Re: Modeling noise levels due to traffic patterns (David Mountain )

Subject: Re: Modeling noise levels due to traffic patterns
From:    David Mountain  <dcm@xxxxxxxx>
Date:    Mon, 26 Mar 2012 20:04:31 -0400

If you really want to get into traffic noise modeling, I suggest that you take a look at  the Federal Highway Administration (FHWA) Traffic Noise Model. The model itself may not be useful for your purposes but at least I think you will find that a lot of the concepts behind this model are useful. On Mon, Mar 26, 2012 at 4:57 PM, Hornsby, Benjamin Wade Young <ben.hornsby@xxxxxxxx> wrote: > > Hi All, > > The following is a query from a colleague (Wes Grantham) I am working with on this project. Any suggestions to get us going in the right direction are greatly appreciated. > > > > Thanks much, > > > > Ben > > > > ****** > > We are attempting to simulate or model the noise from multiple vehicles (say passing by a position on the street). This is in conjunction with our work with on how traffic noise contributes to overall noise pollution in various street situations (from busy intersections to residential neighborhoods). > > > > We are starting by simply adding the intensities of single vehicles as they arrive at the measurement point, taking into account their distances and making an assumption about the attenuation per doubling of distance (a maximum of 6 dB would correspond to an anechoic background; presumably a normal street scene with reflecting objects would have a smaller attenuation per doubling of distance). We have thought about modeling the effects of a single building, and how the reflections from that building would affect the overall sound level. Also, we intend to model the occurrence of individual vehicles (perhaps using a poisson process?), and build into the model such parameters as number of lanes, average velocity of the vehicles, distance of the measurement point from the street, and average traffic density). > > > > Does anyone have any references for work that have done this type of modeling? We have not ventured into this area before and want to make sure we're on the right track before going too far. > > > > Thank you. > > > > -- David C. Mountain, Ph.D. Professor of Biomedical Engineering Boston University 44 Cummington St. Boston, MA 02215 Email:   dcm@xxxxxxxx Website: Phone:   (617) 353-4343 FAX:     (617) 353-6766 Office:  ERB 413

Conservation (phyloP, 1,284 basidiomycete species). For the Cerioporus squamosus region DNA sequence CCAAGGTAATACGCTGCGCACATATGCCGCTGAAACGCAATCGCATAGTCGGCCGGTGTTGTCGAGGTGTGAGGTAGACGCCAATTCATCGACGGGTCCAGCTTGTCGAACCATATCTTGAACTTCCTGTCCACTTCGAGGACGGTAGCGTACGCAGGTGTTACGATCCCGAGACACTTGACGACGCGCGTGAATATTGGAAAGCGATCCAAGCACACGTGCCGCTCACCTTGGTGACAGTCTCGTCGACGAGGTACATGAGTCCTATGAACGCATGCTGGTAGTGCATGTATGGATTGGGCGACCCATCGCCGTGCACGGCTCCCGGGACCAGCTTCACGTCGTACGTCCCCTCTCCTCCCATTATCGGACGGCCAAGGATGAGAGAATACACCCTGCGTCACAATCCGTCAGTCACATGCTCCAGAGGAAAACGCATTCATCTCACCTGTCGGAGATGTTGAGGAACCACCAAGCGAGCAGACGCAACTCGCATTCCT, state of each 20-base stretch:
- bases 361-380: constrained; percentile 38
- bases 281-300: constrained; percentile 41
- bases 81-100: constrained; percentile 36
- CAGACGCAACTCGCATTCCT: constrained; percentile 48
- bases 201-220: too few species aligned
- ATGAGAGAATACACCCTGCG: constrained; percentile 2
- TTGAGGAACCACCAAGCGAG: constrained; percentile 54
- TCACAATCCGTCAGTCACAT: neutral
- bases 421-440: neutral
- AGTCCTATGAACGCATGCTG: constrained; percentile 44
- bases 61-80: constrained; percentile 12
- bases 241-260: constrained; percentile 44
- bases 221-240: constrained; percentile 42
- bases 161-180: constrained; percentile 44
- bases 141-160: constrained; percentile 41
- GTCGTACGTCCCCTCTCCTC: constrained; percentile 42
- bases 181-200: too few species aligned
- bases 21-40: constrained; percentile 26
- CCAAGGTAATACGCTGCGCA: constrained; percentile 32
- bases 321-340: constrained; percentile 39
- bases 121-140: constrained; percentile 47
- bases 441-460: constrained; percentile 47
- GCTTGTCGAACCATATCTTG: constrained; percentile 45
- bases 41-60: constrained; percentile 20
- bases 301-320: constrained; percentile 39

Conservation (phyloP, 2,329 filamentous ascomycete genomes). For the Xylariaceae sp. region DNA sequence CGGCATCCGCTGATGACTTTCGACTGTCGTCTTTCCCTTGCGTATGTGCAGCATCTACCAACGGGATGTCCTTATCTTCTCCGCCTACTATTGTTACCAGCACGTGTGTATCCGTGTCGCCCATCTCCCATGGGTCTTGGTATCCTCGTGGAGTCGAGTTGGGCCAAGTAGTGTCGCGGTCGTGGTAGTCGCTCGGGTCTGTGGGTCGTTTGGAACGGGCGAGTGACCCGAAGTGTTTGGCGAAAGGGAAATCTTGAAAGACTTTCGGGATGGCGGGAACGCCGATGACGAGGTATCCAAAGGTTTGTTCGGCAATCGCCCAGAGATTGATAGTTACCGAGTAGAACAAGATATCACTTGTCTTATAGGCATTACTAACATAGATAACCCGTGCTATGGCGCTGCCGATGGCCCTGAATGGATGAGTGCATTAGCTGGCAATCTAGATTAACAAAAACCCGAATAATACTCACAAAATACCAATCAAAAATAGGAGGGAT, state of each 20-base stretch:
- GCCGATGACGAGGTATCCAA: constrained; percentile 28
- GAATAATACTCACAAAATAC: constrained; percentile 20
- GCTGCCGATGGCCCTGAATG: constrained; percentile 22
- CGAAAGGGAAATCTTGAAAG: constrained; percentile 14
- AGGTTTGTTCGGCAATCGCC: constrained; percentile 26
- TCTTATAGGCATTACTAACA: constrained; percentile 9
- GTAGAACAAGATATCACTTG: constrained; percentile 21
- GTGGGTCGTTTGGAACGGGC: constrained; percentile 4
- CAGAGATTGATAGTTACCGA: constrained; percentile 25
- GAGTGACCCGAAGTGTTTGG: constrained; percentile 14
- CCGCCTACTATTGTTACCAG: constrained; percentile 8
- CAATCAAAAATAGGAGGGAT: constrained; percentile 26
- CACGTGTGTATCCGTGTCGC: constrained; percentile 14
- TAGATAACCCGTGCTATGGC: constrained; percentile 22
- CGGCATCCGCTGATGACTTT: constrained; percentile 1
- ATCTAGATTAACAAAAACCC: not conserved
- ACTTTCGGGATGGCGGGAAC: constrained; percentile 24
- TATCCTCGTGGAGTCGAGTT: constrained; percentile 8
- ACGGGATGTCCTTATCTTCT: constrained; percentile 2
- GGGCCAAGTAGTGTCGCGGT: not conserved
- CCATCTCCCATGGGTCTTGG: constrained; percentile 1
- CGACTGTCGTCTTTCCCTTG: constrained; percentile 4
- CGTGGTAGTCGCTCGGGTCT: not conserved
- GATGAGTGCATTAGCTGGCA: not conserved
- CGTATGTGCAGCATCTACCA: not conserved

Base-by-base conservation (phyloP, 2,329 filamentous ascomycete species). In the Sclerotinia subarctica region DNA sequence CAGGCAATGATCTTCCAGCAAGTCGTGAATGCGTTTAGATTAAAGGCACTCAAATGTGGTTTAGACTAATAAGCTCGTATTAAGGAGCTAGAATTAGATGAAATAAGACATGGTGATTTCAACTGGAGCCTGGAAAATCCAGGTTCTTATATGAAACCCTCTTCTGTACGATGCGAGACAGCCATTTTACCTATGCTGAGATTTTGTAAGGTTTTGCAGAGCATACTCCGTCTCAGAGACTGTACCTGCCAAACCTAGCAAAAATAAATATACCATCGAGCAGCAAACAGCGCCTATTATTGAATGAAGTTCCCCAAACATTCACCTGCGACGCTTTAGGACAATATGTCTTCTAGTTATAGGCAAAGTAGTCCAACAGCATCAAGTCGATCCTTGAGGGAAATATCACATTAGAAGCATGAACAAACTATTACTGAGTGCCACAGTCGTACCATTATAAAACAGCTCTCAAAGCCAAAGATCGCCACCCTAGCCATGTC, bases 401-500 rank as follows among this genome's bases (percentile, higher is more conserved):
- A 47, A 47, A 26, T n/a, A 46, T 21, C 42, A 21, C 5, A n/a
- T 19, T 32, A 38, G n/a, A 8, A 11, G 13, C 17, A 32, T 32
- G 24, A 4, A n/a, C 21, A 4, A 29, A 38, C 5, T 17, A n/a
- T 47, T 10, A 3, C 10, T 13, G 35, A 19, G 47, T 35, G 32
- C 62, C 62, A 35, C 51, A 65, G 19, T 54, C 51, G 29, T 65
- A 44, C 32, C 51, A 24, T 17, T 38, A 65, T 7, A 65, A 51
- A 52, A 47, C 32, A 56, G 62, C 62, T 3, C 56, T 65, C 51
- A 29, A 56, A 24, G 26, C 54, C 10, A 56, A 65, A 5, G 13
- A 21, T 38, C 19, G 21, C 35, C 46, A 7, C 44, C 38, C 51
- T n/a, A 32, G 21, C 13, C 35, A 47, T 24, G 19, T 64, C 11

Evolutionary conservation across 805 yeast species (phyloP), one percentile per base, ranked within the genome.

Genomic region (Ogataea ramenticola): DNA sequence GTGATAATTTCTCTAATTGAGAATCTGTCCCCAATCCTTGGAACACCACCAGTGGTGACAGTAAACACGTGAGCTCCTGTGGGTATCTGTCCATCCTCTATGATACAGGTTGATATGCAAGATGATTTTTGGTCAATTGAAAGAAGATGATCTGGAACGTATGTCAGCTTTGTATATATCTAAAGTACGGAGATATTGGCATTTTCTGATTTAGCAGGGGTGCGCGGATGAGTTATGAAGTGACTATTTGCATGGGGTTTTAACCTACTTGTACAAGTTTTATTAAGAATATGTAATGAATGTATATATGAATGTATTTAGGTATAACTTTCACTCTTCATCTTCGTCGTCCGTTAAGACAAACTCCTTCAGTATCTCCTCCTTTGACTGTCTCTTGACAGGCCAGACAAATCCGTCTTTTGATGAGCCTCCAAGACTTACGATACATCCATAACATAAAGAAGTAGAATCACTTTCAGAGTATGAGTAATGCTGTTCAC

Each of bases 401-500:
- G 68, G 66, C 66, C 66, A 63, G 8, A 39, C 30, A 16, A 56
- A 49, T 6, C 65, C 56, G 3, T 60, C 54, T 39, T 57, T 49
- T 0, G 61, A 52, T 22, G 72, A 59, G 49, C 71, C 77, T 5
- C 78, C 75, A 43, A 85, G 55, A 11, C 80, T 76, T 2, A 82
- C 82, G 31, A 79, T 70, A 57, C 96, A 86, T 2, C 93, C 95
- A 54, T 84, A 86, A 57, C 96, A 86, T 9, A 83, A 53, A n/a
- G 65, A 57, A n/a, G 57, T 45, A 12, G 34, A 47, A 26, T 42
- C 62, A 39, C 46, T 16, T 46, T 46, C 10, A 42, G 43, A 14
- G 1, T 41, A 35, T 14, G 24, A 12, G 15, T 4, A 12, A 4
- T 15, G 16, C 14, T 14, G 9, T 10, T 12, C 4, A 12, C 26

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Electrical Engineering Dept., Columbia University